SSH in python

Hi all,
Im trying to build a custom SSh client in python using sockets in windows.
below is a snippet of my function in the code

#!/usr/bin/env python
import os
import sys
from socket import *


localPortNo=8000
maxTries=10
blockSize=65536*16

def createTCPSocketSSH (remoteHostname, remotePort=22, localPort=-1):
    global localPortNo
    if localPort == -1:
        localPort = localPortNo
        localPortNo = localPortNo+1
    tryNo = 1
    while 1:
        command = "ssh -f -g -A -X %s\n" \
                  % (remoteHostname)        
        result = os.system(command)
        if result == 0:
            break
        localPortNo = localPortNo+1
        tryNo = tryNo + 1
        if tryNo == maxTries:
            os.exit(1)


    # create a TCP socket which connects to our ssh pipe
    s = socket(AF_INET, SOCK_STREAM)
    s.connect(("localhost", localPort))
    return s

It seems that everytime I run it, it give me this error
" 'ssh' is not recognized as an internal or external command, operable program or batch file. "
What is causing this? Are there any other examples of SSH clients using sockets? Im trying to use twisted framework but it seems to be unstable ( cant login twice). Any help on either is greatly appriciated!
Thanks
Marc

LVL 3
MytixAsked:
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ramromconsultant Commented:
Running under Windows? How are you starting the program? At a Command Prompt?

The error suggests you are doing C>ssh Is that true?
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MytixAuthor Commented:
'doh...okay....got it there, but I still want to run SSH in windows from python...
i'm currently using paramiko....this is a sample of my code which does an ls -al twice and doesnt seem to be working (note the server info is alright). Any other suggestion for a stable multi platform ssh client?

#!/usr/bin/env python

import sys, os, socket, threading
import paramiko, base64

blockSize=65536*16
server = host = "localhost"
port = 22
buf = 1024
addr =(host,port)
user = "user1"
passwrd = "user1"

t = paramiko.Transport(host)
t.connect(username=user, password=passwrd)
chan = t.open_session()

chan.exec_command('ls -al')
for line in chan.makefile('r+'):
    print line.strip('\n')

chan.exec_command('ls -al')
for line in chan.makefile('r+'):
    print line.strip('\n')
chan.close()
t.close()
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ramromconsultant Commented:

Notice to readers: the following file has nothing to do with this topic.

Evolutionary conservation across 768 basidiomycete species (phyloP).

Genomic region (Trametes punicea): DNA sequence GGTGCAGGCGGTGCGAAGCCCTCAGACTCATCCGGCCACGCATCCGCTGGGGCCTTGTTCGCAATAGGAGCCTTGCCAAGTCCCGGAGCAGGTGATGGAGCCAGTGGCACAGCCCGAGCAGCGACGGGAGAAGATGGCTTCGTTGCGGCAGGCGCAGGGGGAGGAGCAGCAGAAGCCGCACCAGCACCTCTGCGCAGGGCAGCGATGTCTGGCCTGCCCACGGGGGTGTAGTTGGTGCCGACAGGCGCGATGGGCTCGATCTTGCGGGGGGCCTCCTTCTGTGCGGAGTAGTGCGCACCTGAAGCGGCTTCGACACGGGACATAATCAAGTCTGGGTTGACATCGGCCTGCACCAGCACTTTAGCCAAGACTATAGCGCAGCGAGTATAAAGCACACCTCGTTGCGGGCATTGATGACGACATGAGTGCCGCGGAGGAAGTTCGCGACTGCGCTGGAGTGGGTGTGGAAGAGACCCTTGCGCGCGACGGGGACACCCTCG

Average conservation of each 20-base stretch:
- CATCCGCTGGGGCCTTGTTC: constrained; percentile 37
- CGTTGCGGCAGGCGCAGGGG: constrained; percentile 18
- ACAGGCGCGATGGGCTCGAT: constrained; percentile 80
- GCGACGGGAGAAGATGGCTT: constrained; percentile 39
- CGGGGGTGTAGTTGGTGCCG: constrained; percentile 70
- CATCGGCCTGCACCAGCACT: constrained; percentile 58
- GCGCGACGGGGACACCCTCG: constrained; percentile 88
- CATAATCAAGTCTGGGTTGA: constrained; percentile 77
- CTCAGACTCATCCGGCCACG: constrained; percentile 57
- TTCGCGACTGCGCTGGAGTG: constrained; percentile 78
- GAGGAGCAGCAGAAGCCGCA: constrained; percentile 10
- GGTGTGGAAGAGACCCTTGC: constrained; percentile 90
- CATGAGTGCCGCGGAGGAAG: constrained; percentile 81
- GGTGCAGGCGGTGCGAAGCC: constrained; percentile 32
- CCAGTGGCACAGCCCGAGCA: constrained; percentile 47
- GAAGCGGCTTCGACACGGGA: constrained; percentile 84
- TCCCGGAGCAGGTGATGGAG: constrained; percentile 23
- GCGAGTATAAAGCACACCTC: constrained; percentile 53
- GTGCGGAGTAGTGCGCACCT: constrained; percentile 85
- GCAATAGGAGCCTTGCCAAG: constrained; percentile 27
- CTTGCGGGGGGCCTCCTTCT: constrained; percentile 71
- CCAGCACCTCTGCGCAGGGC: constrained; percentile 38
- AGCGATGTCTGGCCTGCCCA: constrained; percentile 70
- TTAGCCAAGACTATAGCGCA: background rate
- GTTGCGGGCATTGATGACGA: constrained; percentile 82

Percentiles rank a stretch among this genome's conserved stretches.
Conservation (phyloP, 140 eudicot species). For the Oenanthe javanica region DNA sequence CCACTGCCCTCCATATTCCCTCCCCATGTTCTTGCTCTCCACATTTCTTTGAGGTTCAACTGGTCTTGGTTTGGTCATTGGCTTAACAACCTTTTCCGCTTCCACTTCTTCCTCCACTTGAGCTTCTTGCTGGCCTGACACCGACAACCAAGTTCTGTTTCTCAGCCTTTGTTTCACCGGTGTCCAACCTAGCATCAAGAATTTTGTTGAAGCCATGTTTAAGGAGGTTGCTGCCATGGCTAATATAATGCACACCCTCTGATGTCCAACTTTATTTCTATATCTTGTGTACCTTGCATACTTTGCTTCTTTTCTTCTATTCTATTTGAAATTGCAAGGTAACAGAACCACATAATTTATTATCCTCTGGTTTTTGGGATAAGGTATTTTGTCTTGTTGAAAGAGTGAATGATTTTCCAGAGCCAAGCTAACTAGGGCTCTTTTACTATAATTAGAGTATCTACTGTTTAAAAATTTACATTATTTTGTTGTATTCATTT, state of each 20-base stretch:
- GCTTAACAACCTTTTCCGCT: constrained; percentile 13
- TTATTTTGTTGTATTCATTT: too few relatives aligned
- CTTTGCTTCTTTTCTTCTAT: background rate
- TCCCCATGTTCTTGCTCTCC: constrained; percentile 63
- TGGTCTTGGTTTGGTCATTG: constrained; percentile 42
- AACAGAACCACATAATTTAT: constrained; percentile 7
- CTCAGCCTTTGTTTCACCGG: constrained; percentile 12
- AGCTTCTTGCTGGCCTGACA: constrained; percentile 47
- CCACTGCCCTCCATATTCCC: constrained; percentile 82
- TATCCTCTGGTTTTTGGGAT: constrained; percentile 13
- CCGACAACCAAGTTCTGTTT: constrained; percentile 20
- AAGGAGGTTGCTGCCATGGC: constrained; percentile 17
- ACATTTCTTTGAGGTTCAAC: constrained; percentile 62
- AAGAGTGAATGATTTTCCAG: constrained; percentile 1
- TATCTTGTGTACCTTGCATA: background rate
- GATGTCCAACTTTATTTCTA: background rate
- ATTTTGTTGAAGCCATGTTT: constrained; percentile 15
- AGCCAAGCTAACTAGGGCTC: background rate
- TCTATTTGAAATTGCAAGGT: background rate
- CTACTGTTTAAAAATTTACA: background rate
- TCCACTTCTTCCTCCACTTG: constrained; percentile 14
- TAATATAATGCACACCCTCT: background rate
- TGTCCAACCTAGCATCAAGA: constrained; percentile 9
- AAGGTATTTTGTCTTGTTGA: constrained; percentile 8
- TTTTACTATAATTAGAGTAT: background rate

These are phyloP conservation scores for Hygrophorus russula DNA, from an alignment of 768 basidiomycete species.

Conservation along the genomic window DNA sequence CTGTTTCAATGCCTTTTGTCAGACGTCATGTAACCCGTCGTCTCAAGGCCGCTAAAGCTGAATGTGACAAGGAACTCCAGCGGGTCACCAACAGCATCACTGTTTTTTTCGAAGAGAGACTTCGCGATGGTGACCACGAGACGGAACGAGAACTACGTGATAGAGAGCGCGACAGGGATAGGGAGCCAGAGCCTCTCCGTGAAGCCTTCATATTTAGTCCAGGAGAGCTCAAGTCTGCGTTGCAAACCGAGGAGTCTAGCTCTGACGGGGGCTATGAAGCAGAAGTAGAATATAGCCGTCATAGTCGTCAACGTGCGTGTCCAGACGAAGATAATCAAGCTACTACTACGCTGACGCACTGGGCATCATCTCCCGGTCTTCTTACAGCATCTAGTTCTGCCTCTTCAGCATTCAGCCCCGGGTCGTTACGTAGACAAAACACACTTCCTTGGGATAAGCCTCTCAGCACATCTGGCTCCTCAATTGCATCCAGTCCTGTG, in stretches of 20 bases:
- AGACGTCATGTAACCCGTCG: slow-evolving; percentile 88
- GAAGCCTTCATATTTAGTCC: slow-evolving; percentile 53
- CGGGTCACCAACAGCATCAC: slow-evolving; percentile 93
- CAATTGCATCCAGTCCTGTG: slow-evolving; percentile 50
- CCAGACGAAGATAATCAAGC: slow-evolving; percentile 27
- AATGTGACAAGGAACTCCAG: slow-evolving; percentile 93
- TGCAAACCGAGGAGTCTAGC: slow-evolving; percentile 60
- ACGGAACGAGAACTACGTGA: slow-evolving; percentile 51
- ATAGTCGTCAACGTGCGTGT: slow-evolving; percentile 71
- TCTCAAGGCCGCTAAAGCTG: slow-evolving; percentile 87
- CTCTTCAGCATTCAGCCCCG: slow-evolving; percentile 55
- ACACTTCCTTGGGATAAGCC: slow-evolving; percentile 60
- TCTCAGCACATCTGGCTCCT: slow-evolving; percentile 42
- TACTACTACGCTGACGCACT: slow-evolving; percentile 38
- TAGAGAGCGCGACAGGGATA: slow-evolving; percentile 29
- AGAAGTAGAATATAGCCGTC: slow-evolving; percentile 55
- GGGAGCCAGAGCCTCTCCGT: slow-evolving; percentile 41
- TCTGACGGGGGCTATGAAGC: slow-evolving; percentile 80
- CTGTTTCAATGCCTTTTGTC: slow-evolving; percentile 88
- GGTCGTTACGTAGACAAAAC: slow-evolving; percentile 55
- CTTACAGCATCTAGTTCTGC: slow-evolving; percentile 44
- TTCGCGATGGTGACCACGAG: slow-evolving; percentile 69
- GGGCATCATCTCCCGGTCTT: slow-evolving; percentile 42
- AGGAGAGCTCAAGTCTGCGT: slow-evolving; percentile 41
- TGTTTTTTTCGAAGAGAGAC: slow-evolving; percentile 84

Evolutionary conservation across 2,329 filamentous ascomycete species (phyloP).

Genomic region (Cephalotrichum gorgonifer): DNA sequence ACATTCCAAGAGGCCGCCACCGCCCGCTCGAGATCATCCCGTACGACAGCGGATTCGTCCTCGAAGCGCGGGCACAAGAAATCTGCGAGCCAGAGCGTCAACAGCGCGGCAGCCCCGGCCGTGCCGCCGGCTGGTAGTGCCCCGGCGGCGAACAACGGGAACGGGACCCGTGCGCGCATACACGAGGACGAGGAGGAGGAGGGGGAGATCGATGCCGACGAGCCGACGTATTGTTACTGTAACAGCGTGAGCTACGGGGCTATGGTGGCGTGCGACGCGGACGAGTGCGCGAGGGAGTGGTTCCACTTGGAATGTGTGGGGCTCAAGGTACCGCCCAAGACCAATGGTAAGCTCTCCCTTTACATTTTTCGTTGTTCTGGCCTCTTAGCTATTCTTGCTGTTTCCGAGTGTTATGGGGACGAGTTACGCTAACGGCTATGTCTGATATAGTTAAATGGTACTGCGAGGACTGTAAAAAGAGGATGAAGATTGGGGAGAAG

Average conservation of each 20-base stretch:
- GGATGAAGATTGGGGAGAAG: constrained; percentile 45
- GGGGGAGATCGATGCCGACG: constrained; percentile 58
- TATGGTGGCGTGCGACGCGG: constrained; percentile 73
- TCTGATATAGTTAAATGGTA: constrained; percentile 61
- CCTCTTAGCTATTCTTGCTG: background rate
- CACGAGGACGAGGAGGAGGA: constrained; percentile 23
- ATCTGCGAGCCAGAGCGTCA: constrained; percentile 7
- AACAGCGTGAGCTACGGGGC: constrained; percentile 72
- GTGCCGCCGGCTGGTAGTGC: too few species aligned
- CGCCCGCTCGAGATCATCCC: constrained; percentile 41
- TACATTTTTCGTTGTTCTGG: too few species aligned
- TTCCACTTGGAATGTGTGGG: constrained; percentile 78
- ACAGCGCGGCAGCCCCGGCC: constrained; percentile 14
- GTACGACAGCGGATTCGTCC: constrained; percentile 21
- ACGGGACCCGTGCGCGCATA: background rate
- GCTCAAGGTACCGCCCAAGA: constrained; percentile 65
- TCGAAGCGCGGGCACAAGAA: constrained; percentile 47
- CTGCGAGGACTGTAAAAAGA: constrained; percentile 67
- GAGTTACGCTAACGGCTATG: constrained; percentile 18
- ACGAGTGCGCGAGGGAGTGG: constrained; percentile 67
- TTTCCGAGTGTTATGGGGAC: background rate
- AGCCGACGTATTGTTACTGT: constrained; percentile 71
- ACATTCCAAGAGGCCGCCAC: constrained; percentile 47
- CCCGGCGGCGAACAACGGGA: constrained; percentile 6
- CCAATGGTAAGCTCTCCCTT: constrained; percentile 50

The more you say the less I understand. It sounds like you have multiple problems. Is that true?

What is the name of the module of your first code example?

Exactly what are you doing to run it?

What does "got it there" mean?

What does "doesnt seem to be working" mean. What is not working and what is the evidence?

What does "stable" mean?

If you can provide clear explanations we might be able to help. Otherwise we are more lost than you are.
0
MytixAuthor Commented:
okay...let me clarify...disregard the first code's example......i've found the problem and im using my second code as the question.
the second code (which requires the paramiko module) works half way....when I try to `ls -al` the first time it work...when I try to do it again..it says that chan is not open for exec_command.
Stable meaning that if i execute a command it doesnt disconnect me from the server or the connection can be maintained using simple commands in the code. Twisted framework is abit unstable because everytime I execute a command and close a connection...the next time I try to open it, it becomes non-responsive...
Any ideas?
0
TraltixxCommented:
Hmmm, well what about doing it like this:

#!/usr/bin/env python

import sys, os, socket, threading
import paramiko, base64

blockSize=65536*16
server = host = "localhost"
port = 22
buf = 1024
addr =(host,port)
user = "user1"
passwrd = "user1"

t = paramiko.Transport(host)
t.connect(username=user, password=passwrd)
chan = t.open_session()

chan.exec_command('ls -al')
for line in chan.makefile('r+'):
   print line.strip('\n')
chan.close()
t.close()


t = paramiko.Transport(host)
t.connect(username=user, password=passwrd)
chan = t.open_session()

chan.exec_command('ls -al')
for line in chan.makefile('r+'):
   print line.strip('\n')
chan.close()
t.close()

It does `ls -al` twice but makes the connection twice. This way works but you have the overhead of reconnecting.
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